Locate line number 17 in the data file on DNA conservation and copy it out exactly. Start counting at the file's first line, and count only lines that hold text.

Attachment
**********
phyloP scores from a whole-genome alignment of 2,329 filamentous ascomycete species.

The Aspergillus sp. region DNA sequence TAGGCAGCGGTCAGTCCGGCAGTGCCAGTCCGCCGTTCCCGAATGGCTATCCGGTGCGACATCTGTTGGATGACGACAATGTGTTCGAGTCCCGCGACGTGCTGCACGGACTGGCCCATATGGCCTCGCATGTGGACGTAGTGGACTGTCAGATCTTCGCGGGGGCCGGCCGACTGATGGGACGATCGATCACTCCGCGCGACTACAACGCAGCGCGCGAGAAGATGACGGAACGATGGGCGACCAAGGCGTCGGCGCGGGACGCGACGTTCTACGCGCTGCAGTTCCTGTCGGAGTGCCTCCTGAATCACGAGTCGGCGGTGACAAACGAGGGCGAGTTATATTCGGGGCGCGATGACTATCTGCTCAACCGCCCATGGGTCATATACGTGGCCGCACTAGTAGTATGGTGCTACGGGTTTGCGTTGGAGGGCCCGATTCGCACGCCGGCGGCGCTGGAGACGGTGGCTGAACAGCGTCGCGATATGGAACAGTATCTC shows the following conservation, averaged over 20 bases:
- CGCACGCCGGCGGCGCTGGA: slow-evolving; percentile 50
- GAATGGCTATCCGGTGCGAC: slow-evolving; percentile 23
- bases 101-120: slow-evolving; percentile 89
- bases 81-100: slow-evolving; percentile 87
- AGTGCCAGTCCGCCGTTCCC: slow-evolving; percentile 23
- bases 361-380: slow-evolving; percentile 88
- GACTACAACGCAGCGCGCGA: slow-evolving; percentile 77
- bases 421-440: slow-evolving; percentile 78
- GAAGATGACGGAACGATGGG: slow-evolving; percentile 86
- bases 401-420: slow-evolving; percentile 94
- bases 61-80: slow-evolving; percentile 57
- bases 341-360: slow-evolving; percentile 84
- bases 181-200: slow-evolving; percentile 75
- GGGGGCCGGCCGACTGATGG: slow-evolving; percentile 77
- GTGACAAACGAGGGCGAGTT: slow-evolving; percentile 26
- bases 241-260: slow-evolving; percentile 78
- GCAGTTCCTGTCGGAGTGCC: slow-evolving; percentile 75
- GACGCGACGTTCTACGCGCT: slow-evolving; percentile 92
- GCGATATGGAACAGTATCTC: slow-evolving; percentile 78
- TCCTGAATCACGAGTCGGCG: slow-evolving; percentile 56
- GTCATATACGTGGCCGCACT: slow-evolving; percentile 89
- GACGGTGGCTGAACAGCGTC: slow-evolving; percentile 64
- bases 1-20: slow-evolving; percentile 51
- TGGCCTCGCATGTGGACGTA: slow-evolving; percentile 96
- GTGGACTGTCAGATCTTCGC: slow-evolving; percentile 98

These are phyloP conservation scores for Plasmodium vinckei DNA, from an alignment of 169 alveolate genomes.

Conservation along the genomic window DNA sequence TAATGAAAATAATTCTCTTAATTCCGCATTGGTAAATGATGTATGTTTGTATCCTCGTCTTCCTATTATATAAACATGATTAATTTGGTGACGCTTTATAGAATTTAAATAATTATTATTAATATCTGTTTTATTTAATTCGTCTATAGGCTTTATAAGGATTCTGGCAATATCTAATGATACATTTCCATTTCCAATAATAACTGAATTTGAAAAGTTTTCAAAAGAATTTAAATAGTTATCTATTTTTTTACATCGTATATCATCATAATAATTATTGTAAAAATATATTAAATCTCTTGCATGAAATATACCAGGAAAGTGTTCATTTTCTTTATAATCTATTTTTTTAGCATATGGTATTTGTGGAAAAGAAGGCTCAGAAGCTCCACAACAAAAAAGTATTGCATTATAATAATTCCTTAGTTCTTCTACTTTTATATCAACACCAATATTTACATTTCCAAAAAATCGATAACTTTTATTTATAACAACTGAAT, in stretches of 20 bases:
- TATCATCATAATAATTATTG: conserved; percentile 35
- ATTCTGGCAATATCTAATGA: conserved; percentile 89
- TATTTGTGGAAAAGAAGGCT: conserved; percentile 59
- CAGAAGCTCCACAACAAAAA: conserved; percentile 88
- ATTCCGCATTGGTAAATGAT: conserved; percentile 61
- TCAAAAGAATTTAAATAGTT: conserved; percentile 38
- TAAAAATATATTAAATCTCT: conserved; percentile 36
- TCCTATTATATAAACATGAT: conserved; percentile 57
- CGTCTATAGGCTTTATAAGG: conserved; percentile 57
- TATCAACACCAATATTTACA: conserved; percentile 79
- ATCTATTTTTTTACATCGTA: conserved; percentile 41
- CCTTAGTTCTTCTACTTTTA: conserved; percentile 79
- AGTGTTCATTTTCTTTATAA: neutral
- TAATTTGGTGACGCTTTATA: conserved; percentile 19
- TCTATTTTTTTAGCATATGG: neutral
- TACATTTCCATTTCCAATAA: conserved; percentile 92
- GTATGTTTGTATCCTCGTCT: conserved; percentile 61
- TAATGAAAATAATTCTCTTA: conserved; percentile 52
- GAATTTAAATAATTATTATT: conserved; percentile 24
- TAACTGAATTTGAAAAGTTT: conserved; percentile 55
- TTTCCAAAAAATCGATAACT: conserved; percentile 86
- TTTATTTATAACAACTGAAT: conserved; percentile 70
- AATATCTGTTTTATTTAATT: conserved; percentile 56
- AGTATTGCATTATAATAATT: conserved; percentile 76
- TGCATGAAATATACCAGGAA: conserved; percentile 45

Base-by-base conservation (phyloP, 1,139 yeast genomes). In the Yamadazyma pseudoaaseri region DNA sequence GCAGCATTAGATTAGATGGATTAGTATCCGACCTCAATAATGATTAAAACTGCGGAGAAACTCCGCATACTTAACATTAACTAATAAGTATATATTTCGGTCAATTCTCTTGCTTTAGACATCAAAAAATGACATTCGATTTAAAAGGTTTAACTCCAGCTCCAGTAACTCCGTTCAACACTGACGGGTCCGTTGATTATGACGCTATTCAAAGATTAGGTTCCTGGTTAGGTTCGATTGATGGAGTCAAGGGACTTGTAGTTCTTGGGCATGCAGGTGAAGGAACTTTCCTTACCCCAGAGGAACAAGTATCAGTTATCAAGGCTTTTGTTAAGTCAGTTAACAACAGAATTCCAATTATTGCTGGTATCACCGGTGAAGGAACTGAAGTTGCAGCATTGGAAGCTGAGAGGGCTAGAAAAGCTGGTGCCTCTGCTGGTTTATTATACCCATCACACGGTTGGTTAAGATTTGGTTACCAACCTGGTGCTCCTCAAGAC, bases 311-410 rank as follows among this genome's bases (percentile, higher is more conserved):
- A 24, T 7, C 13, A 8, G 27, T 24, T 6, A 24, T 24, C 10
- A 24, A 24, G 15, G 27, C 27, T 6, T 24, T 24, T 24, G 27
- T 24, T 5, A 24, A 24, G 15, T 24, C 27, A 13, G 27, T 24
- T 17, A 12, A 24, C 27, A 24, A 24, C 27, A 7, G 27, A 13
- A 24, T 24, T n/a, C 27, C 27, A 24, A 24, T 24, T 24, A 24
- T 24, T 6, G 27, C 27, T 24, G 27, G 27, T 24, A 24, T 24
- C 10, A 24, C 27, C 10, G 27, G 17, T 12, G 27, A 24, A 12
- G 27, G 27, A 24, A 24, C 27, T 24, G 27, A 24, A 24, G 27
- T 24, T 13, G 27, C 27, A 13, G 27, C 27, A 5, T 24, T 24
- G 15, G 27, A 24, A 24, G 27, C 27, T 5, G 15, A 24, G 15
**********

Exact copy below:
- GTGACAAACGAGGGCGAGTT: slow-evolving; percentile 26